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Film review: 'My Friend Dahmer' 

The recently released Netflix series "Mindhunter" follows a team of FBI agents in the 1970's as they embark on the early stages of criminal profiling, traveling the country to interview serial killers about their past history in an attempt to see what makes them tick. "My Friend Dahmer" goes a step further, dramatizing the teen years of Jeffrey Dahmer, just before he took a turn for the homicidal.

As played by Ross Lynch, Dahmer is an isolated loner with a hangdog expression, stoop-shouldered posture, and shuffling gait. He's lonely, struggling with his sexuality, and an unhappy home life due to his neglectful, constantly bickering parents (Anne Heche and Dallas Roberts). He finds happiness collecting roadkill, which he takes back to a little shack in the woods to perform experiments on because he's fascinated by what's inside.

"My Friend Dahmer" is based on the graphic novel memoir by Derf Backderf (played in the film by Alex Wolff), who briefly formed a friendship with the soon-to-be-infamous killer during their senior year of high school. Derf and his buddies adopt Dahmer as their "mascot," getting him to perform various pranks for their amusement. Eager for any kind of acceptance, he does what the boys ask, until they start to understand that he's more damaged than they could have imagined.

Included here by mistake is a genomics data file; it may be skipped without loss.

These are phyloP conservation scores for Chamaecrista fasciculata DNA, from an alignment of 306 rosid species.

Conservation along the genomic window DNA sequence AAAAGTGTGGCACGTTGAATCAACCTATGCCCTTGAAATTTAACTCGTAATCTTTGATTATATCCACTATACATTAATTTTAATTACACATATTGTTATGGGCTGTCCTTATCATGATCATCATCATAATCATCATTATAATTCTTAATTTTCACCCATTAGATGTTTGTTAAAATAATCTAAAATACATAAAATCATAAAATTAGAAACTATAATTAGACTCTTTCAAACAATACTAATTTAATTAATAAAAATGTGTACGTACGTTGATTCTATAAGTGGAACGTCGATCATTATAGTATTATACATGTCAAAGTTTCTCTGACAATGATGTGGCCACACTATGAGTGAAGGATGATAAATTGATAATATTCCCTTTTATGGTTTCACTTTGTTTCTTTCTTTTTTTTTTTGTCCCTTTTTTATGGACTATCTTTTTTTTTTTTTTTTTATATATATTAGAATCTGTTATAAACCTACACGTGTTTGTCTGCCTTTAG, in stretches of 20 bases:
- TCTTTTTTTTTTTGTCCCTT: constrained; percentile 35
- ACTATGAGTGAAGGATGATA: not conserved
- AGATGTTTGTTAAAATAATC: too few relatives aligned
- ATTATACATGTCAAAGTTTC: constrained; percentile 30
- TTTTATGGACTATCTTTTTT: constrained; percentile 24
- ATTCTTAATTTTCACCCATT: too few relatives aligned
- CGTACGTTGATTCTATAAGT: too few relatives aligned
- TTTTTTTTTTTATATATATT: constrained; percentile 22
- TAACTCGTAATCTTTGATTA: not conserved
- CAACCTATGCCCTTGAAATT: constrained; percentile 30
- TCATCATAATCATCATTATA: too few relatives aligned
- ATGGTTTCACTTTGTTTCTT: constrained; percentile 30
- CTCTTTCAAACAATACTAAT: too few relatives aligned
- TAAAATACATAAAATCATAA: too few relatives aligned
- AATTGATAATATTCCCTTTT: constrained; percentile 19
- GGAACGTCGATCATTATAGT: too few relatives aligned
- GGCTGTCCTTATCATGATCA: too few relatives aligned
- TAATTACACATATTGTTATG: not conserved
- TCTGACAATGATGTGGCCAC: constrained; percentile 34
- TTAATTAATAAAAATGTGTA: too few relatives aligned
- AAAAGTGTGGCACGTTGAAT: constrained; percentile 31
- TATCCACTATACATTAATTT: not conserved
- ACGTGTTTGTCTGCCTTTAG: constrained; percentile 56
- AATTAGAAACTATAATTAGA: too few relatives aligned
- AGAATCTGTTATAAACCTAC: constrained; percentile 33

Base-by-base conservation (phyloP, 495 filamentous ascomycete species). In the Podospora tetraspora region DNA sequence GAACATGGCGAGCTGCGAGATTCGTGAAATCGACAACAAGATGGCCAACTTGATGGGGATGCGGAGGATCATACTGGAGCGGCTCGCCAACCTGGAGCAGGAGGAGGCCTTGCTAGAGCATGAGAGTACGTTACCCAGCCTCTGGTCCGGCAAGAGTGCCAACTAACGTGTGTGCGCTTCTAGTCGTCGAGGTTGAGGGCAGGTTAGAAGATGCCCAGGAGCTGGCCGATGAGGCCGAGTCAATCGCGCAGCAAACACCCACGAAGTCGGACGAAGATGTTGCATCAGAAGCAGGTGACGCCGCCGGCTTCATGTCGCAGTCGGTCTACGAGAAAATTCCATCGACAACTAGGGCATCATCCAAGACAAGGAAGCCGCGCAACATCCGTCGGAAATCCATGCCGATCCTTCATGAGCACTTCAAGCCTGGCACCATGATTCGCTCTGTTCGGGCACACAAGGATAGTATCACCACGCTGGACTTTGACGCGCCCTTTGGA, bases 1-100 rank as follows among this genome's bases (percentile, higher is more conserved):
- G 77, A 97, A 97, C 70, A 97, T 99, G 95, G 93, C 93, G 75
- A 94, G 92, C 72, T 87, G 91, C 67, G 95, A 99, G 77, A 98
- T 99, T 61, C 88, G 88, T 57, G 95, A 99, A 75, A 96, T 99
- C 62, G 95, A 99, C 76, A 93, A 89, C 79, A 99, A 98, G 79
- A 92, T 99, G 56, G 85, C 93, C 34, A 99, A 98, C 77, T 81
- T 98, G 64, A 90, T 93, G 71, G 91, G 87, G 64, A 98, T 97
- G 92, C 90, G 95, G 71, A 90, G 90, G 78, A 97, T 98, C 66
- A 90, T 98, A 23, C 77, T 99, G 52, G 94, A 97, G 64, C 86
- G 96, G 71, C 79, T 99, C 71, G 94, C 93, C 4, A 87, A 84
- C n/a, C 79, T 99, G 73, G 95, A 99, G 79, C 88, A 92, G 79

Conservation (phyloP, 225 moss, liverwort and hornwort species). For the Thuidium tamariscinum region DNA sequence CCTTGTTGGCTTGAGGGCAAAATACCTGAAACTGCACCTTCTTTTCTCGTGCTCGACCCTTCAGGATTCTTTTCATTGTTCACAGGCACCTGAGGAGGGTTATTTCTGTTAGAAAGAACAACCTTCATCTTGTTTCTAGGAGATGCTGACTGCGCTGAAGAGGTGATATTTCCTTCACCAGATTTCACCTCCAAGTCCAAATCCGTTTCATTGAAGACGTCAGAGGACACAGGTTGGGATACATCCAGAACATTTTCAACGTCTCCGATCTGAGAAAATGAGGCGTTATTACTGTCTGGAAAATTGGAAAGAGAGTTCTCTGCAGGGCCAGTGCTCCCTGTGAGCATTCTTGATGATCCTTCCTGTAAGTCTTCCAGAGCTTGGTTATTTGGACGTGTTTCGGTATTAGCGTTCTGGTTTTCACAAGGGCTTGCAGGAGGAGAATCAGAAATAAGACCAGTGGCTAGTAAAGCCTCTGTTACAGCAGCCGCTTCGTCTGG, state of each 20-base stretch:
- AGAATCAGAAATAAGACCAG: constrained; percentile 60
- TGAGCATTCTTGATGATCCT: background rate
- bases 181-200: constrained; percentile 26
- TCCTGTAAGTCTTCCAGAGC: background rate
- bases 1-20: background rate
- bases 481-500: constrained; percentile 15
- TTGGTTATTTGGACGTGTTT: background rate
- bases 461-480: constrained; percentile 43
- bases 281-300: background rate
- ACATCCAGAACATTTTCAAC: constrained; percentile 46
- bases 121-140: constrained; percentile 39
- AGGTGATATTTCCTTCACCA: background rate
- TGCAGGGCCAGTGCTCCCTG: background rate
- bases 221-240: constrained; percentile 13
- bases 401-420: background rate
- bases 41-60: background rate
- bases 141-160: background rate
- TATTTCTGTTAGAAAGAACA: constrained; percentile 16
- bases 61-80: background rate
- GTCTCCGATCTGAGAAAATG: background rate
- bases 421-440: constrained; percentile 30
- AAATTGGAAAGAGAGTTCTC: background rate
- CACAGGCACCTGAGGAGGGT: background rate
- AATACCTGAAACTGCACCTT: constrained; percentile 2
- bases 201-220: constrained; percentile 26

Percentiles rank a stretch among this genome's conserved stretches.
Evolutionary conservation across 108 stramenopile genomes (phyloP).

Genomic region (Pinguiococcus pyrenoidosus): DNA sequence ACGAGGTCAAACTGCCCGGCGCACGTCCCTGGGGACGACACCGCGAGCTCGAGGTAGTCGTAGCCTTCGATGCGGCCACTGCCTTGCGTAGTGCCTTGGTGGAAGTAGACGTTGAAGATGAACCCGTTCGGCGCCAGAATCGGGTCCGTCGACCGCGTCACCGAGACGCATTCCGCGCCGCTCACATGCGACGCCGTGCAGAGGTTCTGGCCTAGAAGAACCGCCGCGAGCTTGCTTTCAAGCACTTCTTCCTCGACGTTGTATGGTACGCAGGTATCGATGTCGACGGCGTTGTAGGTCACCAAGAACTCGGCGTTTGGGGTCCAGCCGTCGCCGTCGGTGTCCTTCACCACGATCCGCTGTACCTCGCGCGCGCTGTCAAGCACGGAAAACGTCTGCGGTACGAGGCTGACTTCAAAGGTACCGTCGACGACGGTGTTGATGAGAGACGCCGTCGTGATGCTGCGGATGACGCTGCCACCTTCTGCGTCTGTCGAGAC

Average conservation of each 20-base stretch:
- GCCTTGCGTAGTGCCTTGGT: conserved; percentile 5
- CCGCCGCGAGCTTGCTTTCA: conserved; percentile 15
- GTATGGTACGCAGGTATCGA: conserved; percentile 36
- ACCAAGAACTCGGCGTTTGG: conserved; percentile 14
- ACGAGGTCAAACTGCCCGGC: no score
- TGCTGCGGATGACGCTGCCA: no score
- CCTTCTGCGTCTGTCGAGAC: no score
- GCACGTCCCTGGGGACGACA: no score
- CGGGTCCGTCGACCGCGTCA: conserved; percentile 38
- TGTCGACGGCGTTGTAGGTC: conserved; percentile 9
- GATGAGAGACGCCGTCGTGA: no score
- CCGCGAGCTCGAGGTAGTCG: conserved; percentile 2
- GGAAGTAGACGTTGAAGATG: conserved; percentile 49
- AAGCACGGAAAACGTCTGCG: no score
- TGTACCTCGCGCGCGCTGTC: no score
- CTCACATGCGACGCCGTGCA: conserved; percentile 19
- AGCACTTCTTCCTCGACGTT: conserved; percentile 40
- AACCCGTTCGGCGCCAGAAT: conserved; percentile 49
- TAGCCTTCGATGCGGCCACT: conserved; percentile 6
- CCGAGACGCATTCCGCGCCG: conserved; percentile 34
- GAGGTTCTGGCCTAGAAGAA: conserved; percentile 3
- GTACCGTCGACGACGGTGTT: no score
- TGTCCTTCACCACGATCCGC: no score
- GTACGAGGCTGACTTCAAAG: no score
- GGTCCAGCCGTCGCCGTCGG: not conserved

It would have been easy to turn this material into pure exploitation, but director Marc Meyers aims for something possibly even more unsettling. He delivers an empathetic character study, asking his audience to understand and find the humanity in a man most people would call a monster.

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